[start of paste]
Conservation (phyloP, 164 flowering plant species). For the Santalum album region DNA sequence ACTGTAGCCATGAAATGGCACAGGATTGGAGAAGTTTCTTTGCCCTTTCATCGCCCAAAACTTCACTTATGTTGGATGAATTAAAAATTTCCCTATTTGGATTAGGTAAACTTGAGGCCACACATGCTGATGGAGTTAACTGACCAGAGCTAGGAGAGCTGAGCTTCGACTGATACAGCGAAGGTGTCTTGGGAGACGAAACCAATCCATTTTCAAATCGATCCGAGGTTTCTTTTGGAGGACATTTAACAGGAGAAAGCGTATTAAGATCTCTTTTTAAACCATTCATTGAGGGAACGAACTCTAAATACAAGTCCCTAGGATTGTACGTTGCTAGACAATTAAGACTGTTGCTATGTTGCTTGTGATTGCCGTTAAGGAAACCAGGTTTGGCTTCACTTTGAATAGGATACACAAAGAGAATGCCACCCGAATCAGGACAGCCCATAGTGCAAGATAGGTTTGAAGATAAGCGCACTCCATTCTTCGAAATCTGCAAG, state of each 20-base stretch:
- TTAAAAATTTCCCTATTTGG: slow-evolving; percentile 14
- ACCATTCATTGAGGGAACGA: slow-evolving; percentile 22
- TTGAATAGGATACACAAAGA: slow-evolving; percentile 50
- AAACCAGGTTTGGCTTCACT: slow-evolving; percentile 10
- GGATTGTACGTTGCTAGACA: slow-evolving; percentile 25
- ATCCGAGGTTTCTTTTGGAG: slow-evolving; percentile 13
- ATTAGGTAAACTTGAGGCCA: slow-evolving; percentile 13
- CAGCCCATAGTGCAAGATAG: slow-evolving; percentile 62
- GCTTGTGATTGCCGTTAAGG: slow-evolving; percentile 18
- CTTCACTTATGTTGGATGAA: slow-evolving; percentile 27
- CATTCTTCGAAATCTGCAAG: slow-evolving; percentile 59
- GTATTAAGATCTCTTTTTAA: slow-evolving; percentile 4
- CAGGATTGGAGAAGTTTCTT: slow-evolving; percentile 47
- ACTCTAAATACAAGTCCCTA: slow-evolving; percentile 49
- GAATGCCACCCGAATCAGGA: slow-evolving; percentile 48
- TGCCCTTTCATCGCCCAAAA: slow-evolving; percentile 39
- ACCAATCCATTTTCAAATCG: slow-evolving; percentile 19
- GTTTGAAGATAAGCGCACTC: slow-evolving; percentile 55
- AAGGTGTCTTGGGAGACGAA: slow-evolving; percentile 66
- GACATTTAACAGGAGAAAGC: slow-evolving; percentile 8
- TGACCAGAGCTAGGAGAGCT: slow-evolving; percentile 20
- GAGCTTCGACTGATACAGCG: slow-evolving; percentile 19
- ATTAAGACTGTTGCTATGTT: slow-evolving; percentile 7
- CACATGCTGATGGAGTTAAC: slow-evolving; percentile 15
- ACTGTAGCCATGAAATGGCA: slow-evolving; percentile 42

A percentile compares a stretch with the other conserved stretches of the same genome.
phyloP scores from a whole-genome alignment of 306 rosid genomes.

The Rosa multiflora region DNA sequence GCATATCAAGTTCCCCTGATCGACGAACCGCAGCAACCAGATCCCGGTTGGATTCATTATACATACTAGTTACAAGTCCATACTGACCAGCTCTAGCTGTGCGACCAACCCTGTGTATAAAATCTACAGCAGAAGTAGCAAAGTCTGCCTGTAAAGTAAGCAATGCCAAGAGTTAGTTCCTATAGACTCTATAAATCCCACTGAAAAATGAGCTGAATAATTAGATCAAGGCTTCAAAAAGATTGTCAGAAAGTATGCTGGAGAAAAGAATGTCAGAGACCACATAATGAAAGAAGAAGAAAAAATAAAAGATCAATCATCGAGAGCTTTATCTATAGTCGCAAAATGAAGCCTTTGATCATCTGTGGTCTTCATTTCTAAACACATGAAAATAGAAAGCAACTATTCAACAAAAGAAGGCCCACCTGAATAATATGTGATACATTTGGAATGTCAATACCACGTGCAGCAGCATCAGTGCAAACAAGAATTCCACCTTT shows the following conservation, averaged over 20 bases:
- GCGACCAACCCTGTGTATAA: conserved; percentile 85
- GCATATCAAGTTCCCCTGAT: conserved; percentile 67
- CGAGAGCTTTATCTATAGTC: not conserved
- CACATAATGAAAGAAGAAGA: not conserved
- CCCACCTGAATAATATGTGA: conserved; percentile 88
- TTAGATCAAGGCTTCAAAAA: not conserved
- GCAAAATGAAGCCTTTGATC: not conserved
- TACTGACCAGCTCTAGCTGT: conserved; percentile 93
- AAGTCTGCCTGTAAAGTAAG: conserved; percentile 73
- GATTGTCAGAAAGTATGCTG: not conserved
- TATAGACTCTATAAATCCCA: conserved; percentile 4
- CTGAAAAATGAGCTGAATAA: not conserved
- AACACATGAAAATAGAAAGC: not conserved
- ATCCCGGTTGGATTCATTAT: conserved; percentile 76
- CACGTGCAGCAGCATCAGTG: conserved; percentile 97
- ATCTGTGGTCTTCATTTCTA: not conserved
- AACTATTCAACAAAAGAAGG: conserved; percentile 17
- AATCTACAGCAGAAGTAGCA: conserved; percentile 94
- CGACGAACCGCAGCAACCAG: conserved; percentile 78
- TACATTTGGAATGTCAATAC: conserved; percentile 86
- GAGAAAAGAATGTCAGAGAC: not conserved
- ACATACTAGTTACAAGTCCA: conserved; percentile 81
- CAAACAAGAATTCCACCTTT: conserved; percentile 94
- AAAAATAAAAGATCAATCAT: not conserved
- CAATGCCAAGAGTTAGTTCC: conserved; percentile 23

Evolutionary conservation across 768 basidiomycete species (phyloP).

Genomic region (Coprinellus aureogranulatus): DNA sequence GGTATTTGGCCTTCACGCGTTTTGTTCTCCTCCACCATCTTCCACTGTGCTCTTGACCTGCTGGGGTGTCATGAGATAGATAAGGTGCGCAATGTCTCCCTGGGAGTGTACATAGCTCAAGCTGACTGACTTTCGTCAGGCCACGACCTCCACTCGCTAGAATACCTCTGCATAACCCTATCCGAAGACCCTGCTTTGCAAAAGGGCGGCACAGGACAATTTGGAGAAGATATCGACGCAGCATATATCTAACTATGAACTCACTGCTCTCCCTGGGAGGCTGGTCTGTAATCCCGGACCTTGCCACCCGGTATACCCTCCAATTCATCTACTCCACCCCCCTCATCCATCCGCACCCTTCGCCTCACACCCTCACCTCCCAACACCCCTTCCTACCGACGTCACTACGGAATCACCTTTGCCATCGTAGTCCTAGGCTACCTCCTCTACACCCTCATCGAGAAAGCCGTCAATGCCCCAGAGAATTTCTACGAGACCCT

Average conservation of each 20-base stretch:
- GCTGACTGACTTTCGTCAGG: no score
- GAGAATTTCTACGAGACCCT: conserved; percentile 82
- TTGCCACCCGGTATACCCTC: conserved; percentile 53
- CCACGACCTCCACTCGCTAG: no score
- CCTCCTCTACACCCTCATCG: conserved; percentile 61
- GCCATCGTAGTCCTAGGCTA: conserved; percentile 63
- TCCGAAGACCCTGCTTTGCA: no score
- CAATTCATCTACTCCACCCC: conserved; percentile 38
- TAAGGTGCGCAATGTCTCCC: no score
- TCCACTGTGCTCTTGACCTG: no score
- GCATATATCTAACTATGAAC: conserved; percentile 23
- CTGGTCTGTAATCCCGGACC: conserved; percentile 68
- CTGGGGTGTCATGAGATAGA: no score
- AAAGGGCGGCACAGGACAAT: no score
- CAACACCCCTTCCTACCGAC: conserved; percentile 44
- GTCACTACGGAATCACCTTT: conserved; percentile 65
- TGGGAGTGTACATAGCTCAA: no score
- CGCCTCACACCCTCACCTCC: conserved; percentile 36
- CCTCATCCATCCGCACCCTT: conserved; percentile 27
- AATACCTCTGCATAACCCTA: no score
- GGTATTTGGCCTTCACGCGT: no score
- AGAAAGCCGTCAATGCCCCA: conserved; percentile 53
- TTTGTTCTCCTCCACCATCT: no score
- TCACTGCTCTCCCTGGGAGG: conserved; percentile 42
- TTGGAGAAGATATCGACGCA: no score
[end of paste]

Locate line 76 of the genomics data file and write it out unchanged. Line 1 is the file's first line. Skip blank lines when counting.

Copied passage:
- CCTCATCCATCCGCACCCTT: conserved; percentile 27